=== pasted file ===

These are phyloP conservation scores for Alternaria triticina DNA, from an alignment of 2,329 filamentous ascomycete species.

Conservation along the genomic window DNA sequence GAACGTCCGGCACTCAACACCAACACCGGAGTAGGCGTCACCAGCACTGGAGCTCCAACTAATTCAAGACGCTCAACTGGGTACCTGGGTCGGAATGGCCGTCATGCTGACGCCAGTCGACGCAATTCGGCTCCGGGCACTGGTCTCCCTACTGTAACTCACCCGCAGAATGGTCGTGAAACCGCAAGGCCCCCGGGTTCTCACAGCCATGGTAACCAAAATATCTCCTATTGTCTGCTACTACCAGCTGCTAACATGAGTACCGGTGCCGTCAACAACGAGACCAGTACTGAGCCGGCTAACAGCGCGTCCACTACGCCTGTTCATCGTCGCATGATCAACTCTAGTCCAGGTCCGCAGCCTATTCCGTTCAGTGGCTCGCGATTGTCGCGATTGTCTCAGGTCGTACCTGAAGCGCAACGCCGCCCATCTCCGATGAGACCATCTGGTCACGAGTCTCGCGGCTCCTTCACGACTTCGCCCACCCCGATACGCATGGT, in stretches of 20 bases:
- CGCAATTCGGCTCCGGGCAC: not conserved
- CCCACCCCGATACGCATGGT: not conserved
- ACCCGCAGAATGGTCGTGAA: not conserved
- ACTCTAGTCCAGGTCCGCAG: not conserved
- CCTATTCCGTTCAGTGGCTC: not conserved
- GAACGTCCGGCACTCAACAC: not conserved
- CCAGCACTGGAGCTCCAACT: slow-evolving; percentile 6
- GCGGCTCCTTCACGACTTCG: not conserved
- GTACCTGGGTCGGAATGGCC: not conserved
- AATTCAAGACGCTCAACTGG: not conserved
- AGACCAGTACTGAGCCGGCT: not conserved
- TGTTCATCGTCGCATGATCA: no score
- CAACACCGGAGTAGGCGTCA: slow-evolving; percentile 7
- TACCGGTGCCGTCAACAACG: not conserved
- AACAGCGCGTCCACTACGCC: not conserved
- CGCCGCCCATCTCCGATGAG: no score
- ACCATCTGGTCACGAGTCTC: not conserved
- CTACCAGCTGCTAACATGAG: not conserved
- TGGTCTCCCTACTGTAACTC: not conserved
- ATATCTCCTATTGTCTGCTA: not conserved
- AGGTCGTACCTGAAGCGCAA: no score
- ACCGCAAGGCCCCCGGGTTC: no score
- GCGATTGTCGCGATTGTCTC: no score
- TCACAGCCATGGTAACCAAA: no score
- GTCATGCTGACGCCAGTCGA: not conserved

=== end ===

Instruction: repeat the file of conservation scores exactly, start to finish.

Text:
These are phyloP conservation scores for Alternaria triticina DNA, from an alignment of 2,329 filamentous ascomycete species.

Conservation along the genomic window DNA sequence GAACGTCCGGCACTCAACACCAACACCGGAGTAGGCGTCACCAGCACTGGAGCTCCAACTAATTCAAGACGCTCAACTGGGTACCTGGGTCGGAATGGCCGTCATGCTGACGCCAGTCGACGCAATTCGGCTCCGGGCACTGGTCTCCCTACTGTAACTCACCCGCAGAATGGTCGTGAAACCGCAAGGCCCCCGGGTTCTCACAGCCATGGTAACCAAAATATCTCCTATTGTCTGCTACTACCAGCTGCTAACATGAGTACCGGTGCCGTCAACAACGAGACCAGTACTGAGCCGGCTAACAGCGCGTCCACTACGCCTGTTCATCGTCGCATGATCAACTCTAGTCCAGGTCCGCAGCCTATTCCGTTCAGTGGCTCGCGATTGTCGCGATTGTCTCAGGTCGTACCTGAAGCGCAACGCCGCCCATCTCCGATGAGACCATCTGGTCACGAGTCTCGCGGCTCCTTCACGACTTCGCCCACCCCGATACGCATGGT, in stretches of 20 bases:
- CGCAATTCGGCTCCGGGCAC: not conserved
- CCCACCCCGATACGCATGGT: not conserved
- ACCCGCAGAATGGTCGTGAA: not conserved
- ACTCTAGTCCAGGTCCGCAG: not conserved
- CCTATTCCGTTCAGTGGCTC: not conserved
- GAACGTCCGGCACTCAACAC: not conserved
- CCAGCACTGGAGCTCCAACT: slow-evolving; percentile 6
- GCGGCTCCTTCACGACTTCG: not conserved
- GTACCTGGGTCGGAATGGCC: not conserved
- AATTCAAGACGCTCAACTGG: not conserved
- AGACCAGTACTGAGCCGGCT: not conserved
- TGTTCATCGTCGCATGATCA: no score
- CAACACCGGAGTAGGCGTCA: slow-evolving; percentile 7
- TACCGGTGCCGTCAACAACG: not conserved
- AACAGCGCGTCCACTACGCC: not conserved
- CGCCGCCCATCTCCGATGAG: no score
- ACCATCTGGTCACGAGTCTC: not conserved
- CTACCAGCTGCTAACATGAG: not conserved
- TGGTCTCCCTACTGTAACTC: not conserved
- ATATCTCCTATTGTCTGCTA: not conserved
- AGGTCGTACCTGAAGCGCAA: no score
- ACCGCAAGGCCCCCGGGTTC: no score
- GCGATTGTCGCGATTGTCTC: no score
- TCACAGCCATGGTAACCAAA: no score
- GTCATGCTGACGCCAGTCGA: not conserved